This Article is From Dec 22, 2019

Google Marks Winter Solstice, Shortest Day, Longest Night Of The Year, With A Doodle

Winter Solstice Google Doodle: Solstice occurs because the Earth is tilted on its axis of rotation by about 23.5 degrees and the tilt causes each hemisphere to receive different amounts of sunlight throughout the year.

Google Marks Winter Solstice, Shortest Day, Longest Night Of The Year, With A Doodle

In the Northern Hemisphere its December solstice, Southern Hemisphere it's June solstice

New Delhi:

It's the coldest time of the year as temperatures have started dipping in and winters are here.

Google Doodle today observes winter solstice -- the shortest day and the longest night of the year -- a phenomena that occurs when one of the Earth's poles has its maximum tilt away from the Sun.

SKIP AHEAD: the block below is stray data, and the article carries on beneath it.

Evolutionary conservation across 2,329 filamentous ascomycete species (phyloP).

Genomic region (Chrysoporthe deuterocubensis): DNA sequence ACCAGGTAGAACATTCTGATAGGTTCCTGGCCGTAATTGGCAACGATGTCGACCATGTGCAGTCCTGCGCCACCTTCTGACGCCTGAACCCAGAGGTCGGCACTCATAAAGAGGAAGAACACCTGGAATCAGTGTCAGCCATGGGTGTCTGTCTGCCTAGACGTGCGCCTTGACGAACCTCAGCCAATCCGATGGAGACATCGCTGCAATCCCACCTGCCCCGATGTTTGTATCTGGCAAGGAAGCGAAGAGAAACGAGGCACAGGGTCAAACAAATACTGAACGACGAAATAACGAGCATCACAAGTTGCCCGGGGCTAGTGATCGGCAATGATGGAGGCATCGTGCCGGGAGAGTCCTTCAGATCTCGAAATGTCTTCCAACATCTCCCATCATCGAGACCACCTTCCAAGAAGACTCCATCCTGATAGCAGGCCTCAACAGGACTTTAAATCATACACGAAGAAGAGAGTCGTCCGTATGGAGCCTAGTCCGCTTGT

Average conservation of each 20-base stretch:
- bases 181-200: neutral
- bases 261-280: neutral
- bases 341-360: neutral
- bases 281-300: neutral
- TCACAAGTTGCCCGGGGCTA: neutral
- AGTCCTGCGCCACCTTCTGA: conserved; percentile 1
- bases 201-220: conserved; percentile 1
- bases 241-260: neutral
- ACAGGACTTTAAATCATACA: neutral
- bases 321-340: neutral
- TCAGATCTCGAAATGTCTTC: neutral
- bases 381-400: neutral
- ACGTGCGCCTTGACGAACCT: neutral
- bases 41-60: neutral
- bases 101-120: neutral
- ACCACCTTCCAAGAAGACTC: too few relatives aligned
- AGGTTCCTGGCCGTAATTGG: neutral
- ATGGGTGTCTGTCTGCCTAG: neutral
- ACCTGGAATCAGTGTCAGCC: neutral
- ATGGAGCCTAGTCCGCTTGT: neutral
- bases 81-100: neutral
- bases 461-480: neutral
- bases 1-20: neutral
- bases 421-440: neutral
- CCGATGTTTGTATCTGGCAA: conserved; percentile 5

The word "solstice" originated from the Latin solstitium meaning "sun stands still", when the 'movement of sun's path' stops briefly.

Solstice occurs because the Earth is tilted on its axis of rotation by about 23.5 degrees and the tilt causes each hemisphere to receive different amounts of sunlight throughout the year.

The December solstice is the phenomena when sun's direct rays reach the southernmost point south of the equator, along the Tropic of Capricorn.

In the Northern Hemisphere it is the December solstice and in the Southern Hemisphere it is known as June solstice.

The solstice occurs in the Northern Hemisphere when the sun is directly over the Tropic of Capricorn, located at 23.5 degree south of the equator. This tilt in Earth's axis brings more exposure of different parts of the planet to the Sun at different times of the year.

In December, as the Earth's North Pole turns away from the Sun, the Southern Hemisphere gets the maximum sunlight. The exact times of sunrise and sunset depend on two things -- the latitude and geographic location within the different time zone.

Many people gather at Stonehenge to capture the moment when the sun directly aligns with the famous stones.